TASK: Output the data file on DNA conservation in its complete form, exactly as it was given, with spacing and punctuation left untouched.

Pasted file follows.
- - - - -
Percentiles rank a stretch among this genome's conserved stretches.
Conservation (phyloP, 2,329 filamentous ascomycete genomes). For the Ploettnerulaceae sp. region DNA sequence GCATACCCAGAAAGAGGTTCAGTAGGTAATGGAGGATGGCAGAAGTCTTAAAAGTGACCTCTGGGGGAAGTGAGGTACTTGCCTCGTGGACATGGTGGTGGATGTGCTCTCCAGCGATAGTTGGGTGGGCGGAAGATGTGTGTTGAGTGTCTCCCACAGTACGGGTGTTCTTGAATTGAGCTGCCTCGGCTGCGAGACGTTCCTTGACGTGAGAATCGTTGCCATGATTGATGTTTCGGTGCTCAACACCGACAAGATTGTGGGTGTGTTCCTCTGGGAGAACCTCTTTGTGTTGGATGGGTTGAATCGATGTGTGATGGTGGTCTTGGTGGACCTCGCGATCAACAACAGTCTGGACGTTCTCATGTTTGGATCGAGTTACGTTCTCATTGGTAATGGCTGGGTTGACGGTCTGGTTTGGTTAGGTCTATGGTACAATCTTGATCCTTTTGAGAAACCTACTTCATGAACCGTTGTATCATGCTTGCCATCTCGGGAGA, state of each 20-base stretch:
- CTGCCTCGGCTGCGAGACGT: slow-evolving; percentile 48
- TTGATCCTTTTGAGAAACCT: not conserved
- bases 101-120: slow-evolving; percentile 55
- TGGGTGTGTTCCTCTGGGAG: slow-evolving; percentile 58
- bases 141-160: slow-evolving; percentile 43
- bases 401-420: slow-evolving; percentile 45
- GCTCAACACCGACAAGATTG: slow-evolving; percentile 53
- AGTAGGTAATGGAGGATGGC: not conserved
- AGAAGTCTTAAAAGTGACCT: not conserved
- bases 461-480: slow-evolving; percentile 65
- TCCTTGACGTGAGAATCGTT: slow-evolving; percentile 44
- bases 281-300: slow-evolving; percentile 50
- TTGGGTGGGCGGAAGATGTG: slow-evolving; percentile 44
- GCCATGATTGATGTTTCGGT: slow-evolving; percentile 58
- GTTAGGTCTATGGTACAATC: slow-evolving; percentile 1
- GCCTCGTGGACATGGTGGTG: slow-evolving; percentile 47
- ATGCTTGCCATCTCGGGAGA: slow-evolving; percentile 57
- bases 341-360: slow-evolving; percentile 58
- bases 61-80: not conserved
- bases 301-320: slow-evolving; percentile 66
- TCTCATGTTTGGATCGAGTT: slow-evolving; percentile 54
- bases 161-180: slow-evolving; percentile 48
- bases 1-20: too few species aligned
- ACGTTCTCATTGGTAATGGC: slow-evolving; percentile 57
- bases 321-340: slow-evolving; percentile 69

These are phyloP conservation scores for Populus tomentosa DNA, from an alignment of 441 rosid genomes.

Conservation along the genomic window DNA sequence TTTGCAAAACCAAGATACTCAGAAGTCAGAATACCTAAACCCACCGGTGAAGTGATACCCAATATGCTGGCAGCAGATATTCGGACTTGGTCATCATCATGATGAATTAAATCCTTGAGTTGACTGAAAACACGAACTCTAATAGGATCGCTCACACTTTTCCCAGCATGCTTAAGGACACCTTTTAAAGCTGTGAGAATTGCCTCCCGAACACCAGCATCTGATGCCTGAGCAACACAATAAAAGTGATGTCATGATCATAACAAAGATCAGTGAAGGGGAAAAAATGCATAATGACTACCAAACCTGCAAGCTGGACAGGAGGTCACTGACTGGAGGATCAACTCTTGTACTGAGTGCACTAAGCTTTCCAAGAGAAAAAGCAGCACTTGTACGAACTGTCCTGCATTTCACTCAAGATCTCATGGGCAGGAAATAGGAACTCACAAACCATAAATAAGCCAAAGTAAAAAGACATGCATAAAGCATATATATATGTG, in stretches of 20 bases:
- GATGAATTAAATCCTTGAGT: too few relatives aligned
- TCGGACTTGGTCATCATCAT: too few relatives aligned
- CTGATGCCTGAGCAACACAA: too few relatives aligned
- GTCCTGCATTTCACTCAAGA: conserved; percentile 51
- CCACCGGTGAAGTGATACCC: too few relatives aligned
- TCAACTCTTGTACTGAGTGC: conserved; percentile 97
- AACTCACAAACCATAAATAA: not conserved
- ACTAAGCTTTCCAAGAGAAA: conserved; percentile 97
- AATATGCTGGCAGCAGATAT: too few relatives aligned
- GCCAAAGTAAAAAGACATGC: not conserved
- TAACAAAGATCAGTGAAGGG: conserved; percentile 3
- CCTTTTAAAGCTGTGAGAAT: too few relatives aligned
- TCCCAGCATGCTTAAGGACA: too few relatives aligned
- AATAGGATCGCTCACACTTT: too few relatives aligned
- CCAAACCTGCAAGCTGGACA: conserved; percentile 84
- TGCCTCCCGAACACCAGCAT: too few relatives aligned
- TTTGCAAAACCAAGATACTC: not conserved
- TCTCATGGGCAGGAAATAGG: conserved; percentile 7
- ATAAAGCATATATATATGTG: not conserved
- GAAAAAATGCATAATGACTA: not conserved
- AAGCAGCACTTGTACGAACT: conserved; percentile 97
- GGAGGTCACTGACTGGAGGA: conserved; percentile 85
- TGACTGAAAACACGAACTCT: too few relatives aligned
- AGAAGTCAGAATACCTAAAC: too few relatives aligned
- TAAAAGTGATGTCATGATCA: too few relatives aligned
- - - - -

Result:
Percentiles rank a stretch among this genome's conserved stretches.
Conservation (phyloP, 2,329 filamentous ascomycete genomes). For the Ploettnerulaceae sp. region DNA sequence GCATACCCAGAAAGAGGTTCAGTAGGTAATGGAGGATGGCAGAAGTCTTAAAAGTGACCTCTGGGGGAAGTGAGGTACTTGCCTCGTGGACATGGTGGTGGATGTGCTCTCCAGCGATAGTTGGGTGGGCGGAAGATGTGTGTTGAGTGTCTCCCACAGTACGGGTGTTCTTGAATTGAGCTGCCTCGGCTGCGAGACGTTCCTTGACGTGAGAATCGTTGCCATGATTGATGTTTCGGTGCTCAACACCGACAAGATTGTGGGTGTGTTCCTCTGGGAGAACCTCTTTGTGTTGGATGGGTTGAATCGATGTGTGATGGTGGTCTTGGTGGACCTCGCGATCAACAACAGTCTGGACGTTCTCATGTTTGGATCGAGTTACGTTCTCATTGGTAATGGCTGGGTTGACGGTCTGGTTTGGTTAGGTCTATGGTACAATCTTGATCCTTTTGAGAAACCTACTTCATGAACCGTTGTATCATGCTTGCCATCTCGGGAGA, state of each 20-base stretch:
- CTGCCTCGGCTGCGAGACGT: slow-evolving; percentile 48
- TTGATCCTTTTGAGAAACCT: not conserved
- bases 101-120: slow-evolving; percentile 55
- TGGGTGTGTTCCTCTGGGAG: slow-evolving; percentile 58
- bases 141-160: slow-evolving; percentile 43
- bases 401-420: slow-evolving; percentile 45
- GCTCAACACCGACAAGATTG: slow-evolving; percentile 53
- AGTAGGTAATGGAGGATGGC: not conserved
- AGAAGTCTTAAAAGTGACCT: not conserved
- bases 461-480: slow-evolving; percentile 65
- TCCTTGACGTGAGAATCGTT: slow-evolving; percentile 44
- bases 281-300: slow-evolving; percentile 50
- TTGGGTGGGCGGAAGATGTG: slow-evolving; percentile 44
- GCCATGATTGATGTTTCGGT: slow-evolving; percentile 58
- GTTAGGTCTATGGTACAATC: slow-evolving; percentile 1
- GCCTCGTGGACATGGTGGTG: slow-evolving; percentile 47
- ATGCTTGCCATCTCGGGAGA: slow-evolving; percentile 57
- bases 341-360: slow-evolving; percentile 58
- bases 61-80: not conserved
- bases 301-320: slow-evolving; percentile 66
- TCTCATGTTTGGATCGAGTT: slow-evolving; percentile 54
- bases 161-180: slow-evolving; percentile 48
- bases 1-20: too few species aligned
- ACGTTCTCATTGGTAATGGC: slow-evolving; percentile 57
- bases 321-340: slow-evolving; percentile 69

These are phyloP conservation scores for Populus tomentosa DNA, from an alignment of 441 rosid genomes.

Conservation along the genomic window DNA sequence TTTGCAAAACCAAGATACTCAGAAGTCAGAATACCTAAACCCACCGGTGAAGTGATACCCAATATGCTGGCAGCAGATATTCGGACTTGGTCATCATCATGATGAATTAAATCCTTGAGTTGACTGAAAACACGAACTCTAATAGGATCGCTCACACTTTTCCCAGCATGCTTAAGGACACCTTTTAAAGCTGTGAGAATTGCCTCCCGAACACCAGCATCTGATGCCTGAGCAACACAATAAAAGTGATGTCATGATCATAACAAAGATCAGTGAAGGGGAAAAAATGCATAATGACTACCAAACCTGCAAGCTGGACAGGAGGTCACTGACTGGAGGATCAACTCTTGTACTGAGTGCACTAAGCTTTCCAAGAGAAAAAGCAGCACTTGTACGAACTGTCCTGCATTTCACTCAAGATCTCATGGGCAGGAAATAGGAACTCACAAACCATAAATAAGCCAAAGTAAAAAGACATGCATAAAGCATATATATATGTG, in stretches of 20 bases:
- GATGAATTAAATCCTTGAGT: too few relatives aligned
- TCGGACTTGGTCATCATCAT: too few relatives aligned
- CTGATGCCTGAGCAACACAA: too few relatives aligned
- GTCCTGCATTTCACTCAAGA: conserved; percentile 51
- CCACCGGTGAAGTGATACCC: too few relatives aligned
- TCAACTCTTGTACTGAGTGC: conserved; percentile 97
- AACTCACAAACCATAAATAA: not conserved
- ACTAAGCTTTCCAAGAGAAA: conserved; percentile 97
- AATATGCTGGCAGCAGATAT: too few relatives aligned
- GCCAAAGTAAAAAGACATGC: not conserved
- TAACAAAGATCAGTGAAGGG: conserved; percentile 3
- CCTTTTAAAGCTGTGAGAAT: too few relatives aligned
- TCCCAGCATGCTTAAGGACA: too few relatives aligned
- AATAGGATCGCTCACACTTT: too few relatives aligned
- CCAAACCTGCAAGCTGGACA: conserved; percentile 84
- TGCCTCCCGAACACCAGCAT: too few relatives aligned
- TTTGCAAAACCAAGATACTC: not conserved
- TCTCATGGGCAGGAAATAGG: conserved; percentile 7
- ATAAAGCATATATATATGTG: not conserved
- GAAAAAATGCATAATGACTA: not conserved
- AAGCAGCACTTGTACGAACT: conserved; percentile 97
- GGAGGTCACTGACTGGAGGA: conserved; percentile 85
- TGACTGAAAACACGAACTCT: too few relatives aligned
- AGAAGTCAGAATACCTAAAC: too few relatives aligned
- TAAAAGTGATGTCATGATCA: too few relatives aligned